After all, one day of inconvenience would yield a lifetime of stories. And everyone in Grand Rapids seems to have a Jerry Ford story.

“I can really say he truly reflected western Michigan values, and they’re good values,” said Martheen Versluys, 66, who grew up hearing stories about how Ford bought topsoil from her father’s landscape business and often visited her great-grandfather on his farm.

“We lost a tremendous warrior and a tremendous role model,” Versluys said.

While his post-White House years were spent mostly in southern California, it was fitting that he chose Grand Rapids as his final resting place, said former Michigan Lt. Gov. Dick Posthumus.

“It’s like saying goodbye to an old friend,” he said, after watching the solemn ceremonies at the Gerald R. Ford International Airport when the president’s casket arrived.

Posthumus still has the photo of his 1968 Caledonia High School senior class trip to Washington, D.C. The class posed on the steps of the U.S. Capitol with Ford.

Al Mooney, the Grand Rapids city treasurer, came to the airport to pay tribute to the man who got his first presidential vote. He wore the campaign button that he got in 1976 when Ford ran for president and lost. But it wasn’t that presidential run that caught his memory.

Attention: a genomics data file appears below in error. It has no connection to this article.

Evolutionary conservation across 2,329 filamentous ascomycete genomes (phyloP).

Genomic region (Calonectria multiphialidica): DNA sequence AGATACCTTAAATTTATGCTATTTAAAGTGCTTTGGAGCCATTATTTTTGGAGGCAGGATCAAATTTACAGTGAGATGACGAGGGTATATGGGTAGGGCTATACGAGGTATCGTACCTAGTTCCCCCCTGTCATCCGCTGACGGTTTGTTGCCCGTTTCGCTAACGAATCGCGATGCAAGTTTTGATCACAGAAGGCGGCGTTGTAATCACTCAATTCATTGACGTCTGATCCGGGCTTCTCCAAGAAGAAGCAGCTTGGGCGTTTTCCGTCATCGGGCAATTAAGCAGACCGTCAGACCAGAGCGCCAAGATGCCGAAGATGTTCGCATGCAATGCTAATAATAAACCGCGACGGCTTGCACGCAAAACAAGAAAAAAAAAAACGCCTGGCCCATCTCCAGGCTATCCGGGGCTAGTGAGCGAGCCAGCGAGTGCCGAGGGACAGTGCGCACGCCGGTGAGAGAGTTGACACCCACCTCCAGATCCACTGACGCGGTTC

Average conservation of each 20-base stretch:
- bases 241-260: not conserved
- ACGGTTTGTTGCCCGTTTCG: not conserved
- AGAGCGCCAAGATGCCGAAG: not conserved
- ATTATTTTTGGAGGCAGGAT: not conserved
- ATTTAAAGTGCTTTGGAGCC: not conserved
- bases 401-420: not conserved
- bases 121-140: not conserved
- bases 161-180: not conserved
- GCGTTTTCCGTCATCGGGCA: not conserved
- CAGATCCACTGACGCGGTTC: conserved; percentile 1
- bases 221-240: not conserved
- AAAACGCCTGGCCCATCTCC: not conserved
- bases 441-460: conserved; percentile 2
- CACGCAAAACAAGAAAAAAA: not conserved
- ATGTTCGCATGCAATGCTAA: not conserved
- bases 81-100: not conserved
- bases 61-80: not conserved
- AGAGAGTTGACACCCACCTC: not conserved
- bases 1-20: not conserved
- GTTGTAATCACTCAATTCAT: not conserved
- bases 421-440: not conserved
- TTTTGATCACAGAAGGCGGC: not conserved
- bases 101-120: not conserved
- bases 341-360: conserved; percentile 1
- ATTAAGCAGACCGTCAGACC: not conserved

“The father of a friend of mine was an immigrant, and when he passed the exam for citizenship, Ford came to the house to personally congratulate him,” Mooney said.

For Secretary of State Terri Lynn Land, Ford’s return home represented a full circle of political life for her. She first met Ford 30 years ago when, inspired by the former congressman, she got into politics.

“But this time is so much more emotional,” she said.

Before Ford’s casket reached the museum, about 2,000 people of all ages lined Pearl Street across from it.

When the motorcade arrived at 4:05 p.m., silence fell over the crowd except for the constant click of cameras capturing the moment and the voices of children.

Hundreds of Eagle Scouts, who stood in the street, saluted as the motorcade passed. Carter waved back.

Overwhelmingly, people said they came for two reasons: to pay their respects to the man who got his start in their hometown and to witness history.

Judy Johnson, 53, of Byron Center, Mich., said she felt enormous pride about what Ford had done for Grand Rapids.